Youths in Utah’s juvenile justice system could take college classes while in custody — and earn up to a bachelor’s degree — under a landmark bill proposed Tuesday.
If approved, the program would be a first for incarcerated kids and young adults here, who currently have access only to high school curriculum in detention.
“This bill will give them an opportunity,” said Rep. Lowry Snow, R-St. George, who’s sponsoring the measure. “I think the antidote for recidivism in both our adult and youth systems is education.”
The measure, HB279, passed unanimously in committee Tuesday. It would create a partnership with Dixie State University to provide online courses for those in juvenile detention centers who want to enroll. Incarcerated youth could then earn a technical certificate, associate or bachelor’s degree, or just take credits.
Some of the youths in the justice system who commit serious crimes — like murder or aggravated kidnapping — are there “fairly long term,” Snow said Tuesday. And under a bill he also sponsored last year, which was signed into law, they can stay in juvenile detention centers up to age 25. Previously, an individual might be released or transferred at age 21 to a jail or prison to finish a sentence.
Especially with that age change, having a program so they can potentially use their time in the system and leave with a degree, Snow said, is critical. And, he believes, it will help those individuals get jobs and “readjust and become a member of the public.”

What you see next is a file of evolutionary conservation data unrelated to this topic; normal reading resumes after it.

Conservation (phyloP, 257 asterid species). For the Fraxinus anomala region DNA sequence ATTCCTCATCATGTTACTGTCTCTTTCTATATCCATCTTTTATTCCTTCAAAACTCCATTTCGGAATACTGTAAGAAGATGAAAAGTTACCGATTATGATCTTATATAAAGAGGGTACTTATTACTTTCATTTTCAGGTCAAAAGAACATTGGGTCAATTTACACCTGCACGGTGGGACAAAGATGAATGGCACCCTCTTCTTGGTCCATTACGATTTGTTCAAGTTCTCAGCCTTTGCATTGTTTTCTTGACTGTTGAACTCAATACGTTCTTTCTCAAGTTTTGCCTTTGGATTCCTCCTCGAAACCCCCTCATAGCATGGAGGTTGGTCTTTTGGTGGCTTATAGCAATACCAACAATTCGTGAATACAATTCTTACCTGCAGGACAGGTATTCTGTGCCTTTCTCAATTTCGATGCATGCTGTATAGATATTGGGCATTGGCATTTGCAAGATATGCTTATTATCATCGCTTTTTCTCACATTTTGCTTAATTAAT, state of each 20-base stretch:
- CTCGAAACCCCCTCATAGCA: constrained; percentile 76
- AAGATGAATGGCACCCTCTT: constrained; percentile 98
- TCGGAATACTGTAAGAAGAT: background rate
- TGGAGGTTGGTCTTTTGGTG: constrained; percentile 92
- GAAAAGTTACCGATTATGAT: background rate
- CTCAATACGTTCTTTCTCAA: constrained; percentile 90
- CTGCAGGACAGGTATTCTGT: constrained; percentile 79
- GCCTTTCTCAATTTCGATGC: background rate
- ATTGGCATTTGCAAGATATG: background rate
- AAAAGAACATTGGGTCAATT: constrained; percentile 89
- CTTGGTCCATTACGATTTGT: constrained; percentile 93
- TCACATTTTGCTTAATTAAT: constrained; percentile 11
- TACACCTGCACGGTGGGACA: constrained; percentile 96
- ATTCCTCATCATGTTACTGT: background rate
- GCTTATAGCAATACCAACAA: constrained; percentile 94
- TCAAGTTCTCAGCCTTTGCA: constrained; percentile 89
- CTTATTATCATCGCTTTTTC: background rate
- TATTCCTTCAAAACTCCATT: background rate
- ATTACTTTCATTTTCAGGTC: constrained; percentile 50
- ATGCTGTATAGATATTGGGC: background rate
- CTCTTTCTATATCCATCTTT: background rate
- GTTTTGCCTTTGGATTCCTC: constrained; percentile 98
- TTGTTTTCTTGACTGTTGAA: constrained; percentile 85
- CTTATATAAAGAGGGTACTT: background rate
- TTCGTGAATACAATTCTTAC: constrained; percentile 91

He framed it as an investment.
Currently, for each kid and young adult in the system, the state is paying about $200,000 a year to incarcerate them. By comparison, the college education program through Dixie State would cost $300,000 a year to run and educate multiple kids. The hope is that Utah would ultimately save money in having fewer youth return to custody if they can get a steady job with their degree when they are released.
Brett Peterson, director of Juvenile Justice Services, said there are about 100 youth in custody now, between the ages of 16 and 25, who could apply for the program. He expects about 30 to do so.
Most of those kids, he said, fell into the juvenile system because the odds were stacked against them in life. “This group is almost always in the intergenerational poverty cohort,” he said. “Almost all of these youth have childhood trauma.”
Peterson believes access to college while in detention could help turn the tide.
The program also would include advising support for the students who enroll. The bill notes that youth would have access to counselors “to ensure that the students’ higher education courses align with the academic and career goals defined in the students’ plans for college and career readiness.”
Nathan Caplin, a professor at Dixie State, who has helped draft the effort, so far, said Tuesday, “It’s near and dear to our heart” to see them succeed.
The proposal, which now moves to the House floor for a vote, also comes after the state has focused on addressing shortcomings in Juvenile Justice Services, including the fact that reform efforts have helped more white youth than the racial minorities who are still overrepresented in the system.